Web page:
Taiwan’s leaders fear China’s pledge of $60 billion in assistance to Africa is a move to poach Swaziland, its last remaining diplomatic ally from the continent.

Top Taiwanese officials are striving to improve ties with Swaziland as they are concerned that China’s colossal investment will pressure the tiny nation.

“The ministry will keep a close eye on the issue, while doing our best to strengthen our relations with the African nation,” said a Taiwanese official to local media. “I believe our ties with Swaziland are strong at the moment.”

Beijing has a history of repeatedly calling on Swaziland to change its diplomatic recognition of Taiwan, according to Taiwanese media.

Chinese President Xi’s pledge of $60 billion to Africa includes aid, investment, loans, government assistance, and infrastructure.

“China’s investment in Africa comes with no political strings attached,” said Xi. “China does not interfere in Africa’s internal affairs and does not impose its own will on Africa.”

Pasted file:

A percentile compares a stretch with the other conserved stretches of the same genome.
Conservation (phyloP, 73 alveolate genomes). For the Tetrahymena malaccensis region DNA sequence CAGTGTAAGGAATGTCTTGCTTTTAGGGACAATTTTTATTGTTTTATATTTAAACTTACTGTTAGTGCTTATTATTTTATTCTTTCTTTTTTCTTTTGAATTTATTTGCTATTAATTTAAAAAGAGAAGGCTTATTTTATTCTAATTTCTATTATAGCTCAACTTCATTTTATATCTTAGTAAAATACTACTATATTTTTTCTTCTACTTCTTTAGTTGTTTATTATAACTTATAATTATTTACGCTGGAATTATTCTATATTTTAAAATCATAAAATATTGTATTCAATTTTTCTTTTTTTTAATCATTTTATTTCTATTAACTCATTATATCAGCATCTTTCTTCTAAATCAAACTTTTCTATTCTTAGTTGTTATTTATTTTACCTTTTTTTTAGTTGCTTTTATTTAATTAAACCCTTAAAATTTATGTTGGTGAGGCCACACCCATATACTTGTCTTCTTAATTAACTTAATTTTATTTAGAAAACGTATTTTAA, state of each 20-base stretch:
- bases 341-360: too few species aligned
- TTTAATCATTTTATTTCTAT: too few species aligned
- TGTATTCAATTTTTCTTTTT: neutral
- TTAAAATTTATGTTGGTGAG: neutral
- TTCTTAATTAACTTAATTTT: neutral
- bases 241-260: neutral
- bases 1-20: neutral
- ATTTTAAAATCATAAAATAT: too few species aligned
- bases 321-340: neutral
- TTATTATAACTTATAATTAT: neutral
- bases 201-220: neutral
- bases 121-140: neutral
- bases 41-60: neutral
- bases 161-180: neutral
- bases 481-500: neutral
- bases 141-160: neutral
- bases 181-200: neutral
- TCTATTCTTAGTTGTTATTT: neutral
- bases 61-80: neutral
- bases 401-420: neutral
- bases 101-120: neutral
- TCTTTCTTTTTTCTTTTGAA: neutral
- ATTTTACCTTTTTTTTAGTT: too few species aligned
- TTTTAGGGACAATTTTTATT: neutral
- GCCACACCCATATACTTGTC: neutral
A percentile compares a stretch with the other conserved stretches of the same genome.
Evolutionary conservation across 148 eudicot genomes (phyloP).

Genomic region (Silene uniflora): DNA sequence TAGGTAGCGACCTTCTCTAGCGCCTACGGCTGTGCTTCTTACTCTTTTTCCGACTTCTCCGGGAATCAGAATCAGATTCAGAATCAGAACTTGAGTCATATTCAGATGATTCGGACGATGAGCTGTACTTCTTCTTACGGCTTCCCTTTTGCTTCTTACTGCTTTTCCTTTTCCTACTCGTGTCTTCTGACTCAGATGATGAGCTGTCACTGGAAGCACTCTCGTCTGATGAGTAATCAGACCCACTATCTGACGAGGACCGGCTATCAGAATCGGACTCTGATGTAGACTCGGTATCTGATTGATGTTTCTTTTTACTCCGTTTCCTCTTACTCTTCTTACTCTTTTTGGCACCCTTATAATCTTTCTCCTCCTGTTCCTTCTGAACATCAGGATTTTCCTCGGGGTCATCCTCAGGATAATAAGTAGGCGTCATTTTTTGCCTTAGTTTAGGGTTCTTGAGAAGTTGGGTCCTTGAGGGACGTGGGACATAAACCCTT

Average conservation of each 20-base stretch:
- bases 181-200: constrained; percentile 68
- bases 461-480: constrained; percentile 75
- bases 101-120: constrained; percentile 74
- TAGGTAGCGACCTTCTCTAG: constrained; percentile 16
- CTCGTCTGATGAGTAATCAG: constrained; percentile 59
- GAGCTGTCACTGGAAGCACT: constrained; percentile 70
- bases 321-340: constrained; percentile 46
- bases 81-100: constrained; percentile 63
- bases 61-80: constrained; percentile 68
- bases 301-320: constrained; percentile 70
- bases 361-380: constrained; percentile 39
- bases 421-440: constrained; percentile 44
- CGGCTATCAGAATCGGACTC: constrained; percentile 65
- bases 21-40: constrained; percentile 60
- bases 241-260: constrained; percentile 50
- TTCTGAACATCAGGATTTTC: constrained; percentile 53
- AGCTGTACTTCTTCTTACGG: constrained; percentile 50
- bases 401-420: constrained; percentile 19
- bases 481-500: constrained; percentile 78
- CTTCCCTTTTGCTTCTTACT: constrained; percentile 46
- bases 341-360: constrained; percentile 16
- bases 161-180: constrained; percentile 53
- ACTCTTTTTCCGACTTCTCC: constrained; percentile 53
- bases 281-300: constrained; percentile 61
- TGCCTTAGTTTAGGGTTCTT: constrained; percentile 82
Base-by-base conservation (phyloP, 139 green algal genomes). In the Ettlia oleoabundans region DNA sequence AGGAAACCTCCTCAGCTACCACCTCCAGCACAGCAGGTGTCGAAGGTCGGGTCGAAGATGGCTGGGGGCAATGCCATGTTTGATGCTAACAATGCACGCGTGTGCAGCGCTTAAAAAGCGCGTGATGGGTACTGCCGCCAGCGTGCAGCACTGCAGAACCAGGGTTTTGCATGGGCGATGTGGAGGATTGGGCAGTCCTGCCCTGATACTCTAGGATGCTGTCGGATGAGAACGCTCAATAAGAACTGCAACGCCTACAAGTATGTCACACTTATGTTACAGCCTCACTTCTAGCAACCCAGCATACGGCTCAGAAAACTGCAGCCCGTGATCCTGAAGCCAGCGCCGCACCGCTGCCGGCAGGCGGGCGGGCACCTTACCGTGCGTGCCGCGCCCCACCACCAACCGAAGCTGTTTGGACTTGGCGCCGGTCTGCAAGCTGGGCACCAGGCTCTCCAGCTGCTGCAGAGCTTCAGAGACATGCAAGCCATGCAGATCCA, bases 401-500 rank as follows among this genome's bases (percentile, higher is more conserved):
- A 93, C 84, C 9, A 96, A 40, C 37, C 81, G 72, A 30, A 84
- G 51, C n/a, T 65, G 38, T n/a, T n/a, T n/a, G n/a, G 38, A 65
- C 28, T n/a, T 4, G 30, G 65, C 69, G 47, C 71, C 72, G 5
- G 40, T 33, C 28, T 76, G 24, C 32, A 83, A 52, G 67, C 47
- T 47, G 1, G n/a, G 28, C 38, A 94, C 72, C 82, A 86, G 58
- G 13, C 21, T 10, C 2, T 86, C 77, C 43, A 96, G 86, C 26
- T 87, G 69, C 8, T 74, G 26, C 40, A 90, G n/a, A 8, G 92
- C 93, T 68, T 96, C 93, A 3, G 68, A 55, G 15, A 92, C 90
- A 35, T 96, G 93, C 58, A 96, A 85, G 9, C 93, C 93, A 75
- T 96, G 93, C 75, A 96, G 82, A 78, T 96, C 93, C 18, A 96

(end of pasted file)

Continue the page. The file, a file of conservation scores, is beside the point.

That “strings” claim is also Xi’s denial that his country engaging in “debt trap” diplomacy as Africa is already “overloaded” with Chinese debt.

Xi delivered his pledge to African leaders during Monday’s Forum on China-Africa Cooperation (FOCAC).

South Africa’s President, Cyril Ramaphosa, also attended FOCAC and used the platform to blast critics who were concerned with China engaging in “new colonialism” of the continent by saying China’s development aid actually “refutes the view that a new colonialism is taking hold in Africa, as our detractors would have us believe.”

It is important to note that Swaziland is almost entirely surrounded by South Africa except for its eastern side.

Correspondingly, China and South Africa have recently strengthened military ties to maintain “international and regional security and stability.”

Furthermore, Taiwan saw a peculiar hit against its sovereign status after major US airlines caved to China’s demand to change how they list Taiwan as an independent country.

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